Briton Karl Andree jailed in Saudi Arabia back home
A British pensioner who was jailed for possessing alcohol in Saudi Arabia has returned to the UK.
Karl Andree, 74, had been in prison for more than a year after he was arrested by Saudi religious police for possessing homemade wine.
He told The Sun he was "emotional" to be back and was looking forward to rebuilding his life.
Foreign Secretary Philip Hammond said the release showed the "strength and breadth" of Anglo-Saudi relations.
Mr Andree, who had been living in the country for 25 years, was transporting wine in his car in August 2014 when he was pulled over and arrested in the city Jeddah. Alcohol is illegal in Saudi Arabia.
He was given a one-year prison sentence, but his family was concerned he would also receive 360 lashes for his crime.
Saudi and UK officials later told the BBC "there was never any question" of Mr Andree being flogged.
Mr Andree's children launched an online petition - signed by more than 230,000 people - calling for the prime minister to intervene in Mr Andree's case.
They warned the grandfather of seven - who has battled cancer and suffers from asthma - would not survive lashings.
Prime Minister David Cameron previously described the case as "extremely concerning" and also raised the situation with Saudi Arabian officials.
Mr Andree was eventually released on 28 October.
By Frank Gardner, BBC security correspondent
The Foreign Office stressed today that they received assurances from Saudi Arabia in early September that no lashings would take place.
It said these assurances were passed on directly to Karl Andree's two sons but that the family still decided to go to the Sun with their fears he could still be lashed.
The "lashing" headline certainly got the prime minister's attention.
The Saudis have themselves to blame for this bad publicity.
Mr Andree was caught with alcohol in August 2014 and sentenced to 12 months in jail.
That sentence expired in August this year but due to Saudi bureaucratic incompetence and distraction over the massive Hajj disasters, the authorities there failed to get his release papers to the prison.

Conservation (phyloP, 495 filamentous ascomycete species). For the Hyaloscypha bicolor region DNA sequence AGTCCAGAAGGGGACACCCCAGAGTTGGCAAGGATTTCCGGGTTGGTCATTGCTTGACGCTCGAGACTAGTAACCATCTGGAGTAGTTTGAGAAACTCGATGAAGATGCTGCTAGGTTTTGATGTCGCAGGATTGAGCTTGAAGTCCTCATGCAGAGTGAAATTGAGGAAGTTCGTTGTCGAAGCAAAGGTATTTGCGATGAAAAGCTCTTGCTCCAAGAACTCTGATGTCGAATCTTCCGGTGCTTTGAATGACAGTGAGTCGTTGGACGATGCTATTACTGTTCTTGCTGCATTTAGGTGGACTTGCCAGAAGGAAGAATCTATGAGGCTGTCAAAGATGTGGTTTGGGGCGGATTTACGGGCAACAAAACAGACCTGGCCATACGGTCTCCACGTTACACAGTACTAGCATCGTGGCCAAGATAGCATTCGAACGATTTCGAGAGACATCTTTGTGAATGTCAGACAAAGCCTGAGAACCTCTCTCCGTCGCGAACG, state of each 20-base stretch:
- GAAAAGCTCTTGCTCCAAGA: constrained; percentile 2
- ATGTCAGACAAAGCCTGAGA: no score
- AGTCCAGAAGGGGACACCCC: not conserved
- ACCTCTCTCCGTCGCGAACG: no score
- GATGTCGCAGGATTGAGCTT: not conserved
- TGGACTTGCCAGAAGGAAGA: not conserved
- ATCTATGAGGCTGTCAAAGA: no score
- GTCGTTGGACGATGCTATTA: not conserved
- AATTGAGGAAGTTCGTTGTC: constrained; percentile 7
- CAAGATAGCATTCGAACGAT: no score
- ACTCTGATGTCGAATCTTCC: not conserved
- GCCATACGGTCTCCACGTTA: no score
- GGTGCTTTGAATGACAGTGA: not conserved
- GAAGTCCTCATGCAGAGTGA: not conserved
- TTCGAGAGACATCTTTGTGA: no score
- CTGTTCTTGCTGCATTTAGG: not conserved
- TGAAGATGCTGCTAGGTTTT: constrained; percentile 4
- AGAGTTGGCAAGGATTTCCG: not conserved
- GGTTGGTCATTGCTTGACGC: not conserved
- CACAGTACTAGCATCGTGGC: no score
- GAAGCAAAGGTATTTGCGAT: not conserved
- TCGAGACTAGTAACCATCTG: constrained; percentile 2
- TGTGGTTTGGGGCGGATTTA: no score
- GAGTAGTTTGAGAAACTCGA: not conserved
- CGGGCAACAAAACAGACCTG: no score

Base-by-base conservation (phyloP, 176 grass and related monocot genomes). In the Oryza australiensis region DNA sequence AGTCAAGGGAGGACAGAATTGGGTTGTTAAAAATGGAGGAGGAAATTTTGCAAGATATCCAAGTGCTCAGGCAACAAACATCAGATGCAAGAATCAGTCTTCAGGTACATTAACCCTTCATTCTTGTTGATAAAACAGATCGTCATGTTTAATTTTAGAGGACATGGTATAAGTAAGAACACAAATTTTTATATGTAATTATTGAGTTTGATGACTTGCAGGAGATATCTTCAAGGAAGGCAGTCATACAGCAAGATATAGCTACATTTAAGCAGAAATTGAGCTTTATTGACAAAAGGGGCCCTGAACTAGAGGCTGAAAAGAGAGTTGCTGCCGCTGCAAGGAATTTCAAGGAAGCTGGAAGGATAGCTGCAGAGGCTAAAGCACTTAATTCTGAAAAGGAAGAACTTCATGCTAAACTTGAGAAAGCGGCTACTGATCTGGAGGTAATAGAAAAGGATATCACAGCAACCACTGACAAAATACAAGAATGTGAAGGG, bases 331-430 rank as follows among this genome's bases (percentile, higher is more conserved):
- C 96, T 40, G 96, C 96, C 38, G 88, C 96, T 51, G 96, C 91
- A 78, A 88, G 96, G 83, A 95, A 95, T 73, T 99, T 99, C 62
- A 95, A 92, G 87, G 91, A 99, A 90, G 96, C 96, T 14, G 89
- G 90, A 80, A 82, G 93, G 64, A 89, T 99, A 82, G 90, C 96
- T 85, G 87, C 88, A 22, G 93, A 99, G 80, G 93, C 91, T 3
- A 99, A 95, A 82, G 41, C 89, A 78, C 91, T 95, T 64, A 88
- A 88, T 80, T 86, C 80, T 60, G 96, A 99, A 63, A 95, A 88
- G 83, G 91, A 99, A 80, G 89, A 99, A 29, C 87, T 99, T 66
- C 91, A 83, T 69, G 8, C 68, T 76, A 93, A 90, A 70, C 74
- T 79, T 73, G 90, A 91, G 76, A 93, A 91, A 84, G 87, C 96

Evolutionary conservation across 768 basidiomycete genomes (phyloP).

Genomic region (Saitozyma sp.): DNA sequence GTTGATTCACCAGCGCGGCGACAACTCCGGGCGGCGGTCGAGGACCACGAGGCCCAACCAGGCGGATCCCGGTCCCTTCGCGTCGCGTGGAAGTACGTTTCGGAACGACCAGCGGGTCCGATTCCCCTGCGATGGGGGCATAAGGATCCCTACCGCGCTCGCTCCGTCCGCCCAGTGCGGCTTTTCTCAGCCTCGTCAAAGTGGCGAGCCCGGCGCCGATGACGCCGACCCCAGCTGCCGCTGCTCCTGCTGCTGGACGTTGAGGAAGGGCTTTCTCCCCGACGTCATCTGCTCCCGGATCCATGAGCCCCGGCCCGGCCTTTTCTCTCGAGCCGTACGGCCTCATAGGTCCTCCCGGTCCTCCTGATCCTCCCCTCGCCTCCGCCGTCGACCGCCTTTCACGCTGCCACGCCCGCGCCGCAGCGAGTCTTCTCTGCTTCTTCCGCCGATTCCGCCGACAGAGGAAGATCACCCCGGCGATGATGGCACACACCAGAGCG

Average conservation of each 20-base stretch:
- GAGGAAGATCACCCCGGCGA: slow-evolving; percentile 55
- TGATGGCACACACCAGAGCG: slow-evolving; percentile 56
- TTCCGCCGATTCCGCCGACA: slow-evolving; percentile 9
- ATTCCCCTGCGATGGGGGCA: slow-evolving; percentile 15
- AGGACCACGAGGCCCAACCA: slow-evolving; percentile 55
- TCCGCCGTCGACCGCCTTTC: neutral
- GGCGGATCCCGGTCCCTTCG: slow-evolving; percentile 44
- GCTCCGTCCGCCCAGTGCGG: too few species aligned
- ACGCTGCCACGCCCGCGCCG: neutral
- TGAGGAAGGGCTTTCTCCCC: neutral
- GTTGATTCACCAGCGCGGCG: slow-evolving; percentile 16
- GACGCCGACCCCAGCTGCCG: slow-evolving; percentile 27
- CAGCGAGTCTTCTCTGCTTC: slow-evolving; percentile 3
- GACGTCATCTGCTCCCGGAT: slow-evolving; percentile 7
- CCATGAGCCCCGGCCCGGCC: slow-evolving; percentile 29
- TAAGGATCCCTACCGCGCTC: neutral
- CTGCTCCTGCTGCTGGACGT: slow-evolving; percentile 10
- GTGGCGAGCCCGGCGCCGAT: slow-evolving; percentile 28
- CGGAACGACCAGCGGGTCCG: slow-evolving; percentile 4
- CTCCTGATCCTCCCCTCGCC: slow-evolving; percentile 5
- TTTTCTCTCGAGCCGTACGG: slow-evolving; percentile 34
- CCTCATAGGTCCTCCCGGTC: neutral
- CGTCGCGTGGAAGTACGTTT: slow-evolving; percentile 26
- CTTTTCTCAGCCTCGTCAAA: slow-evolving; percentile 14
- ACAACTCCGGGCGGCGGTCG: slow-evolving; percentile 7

The Foreign Office said it was working quietly behind the scenes to get him released but he was still in a Jeddah jail over two months after his sentence expired.
The media coverage, led by the Sun, forced Mr Cameron to intervene. Last month the foreign secretary met the Saudi leadership and, hours later, Mr Andree was released from prison.
Speaking to the Sun, he said: "I am truly humbled and will never forget the love and support of so many people in getting me home.
"I am looking forward to being reunited with family and friends and rebuilding my life."
Mr Hammond, who took a diplomatic trip to the country last month, said: "I'm grateful to the Saudi Arabian government for their efforts in ensuring this positive outcome, following our discussions during my visit.
"It's through the strength and breadth of the relationship between our nations that we have been able to overcome a difficult issue like this."
Maya Foa, of human rights organisation Reprieve, described Mr Andree's release as a "relief" but insisted the UK government should do more to combat "terrible abuses" in Saudi.
She said executions have doubled in Saudi Arabia since last year, and the authorities were still planning to execute young people for attending protests.
"As a close ally, the UK must press the Saudis to change course before more lives are lost," she added.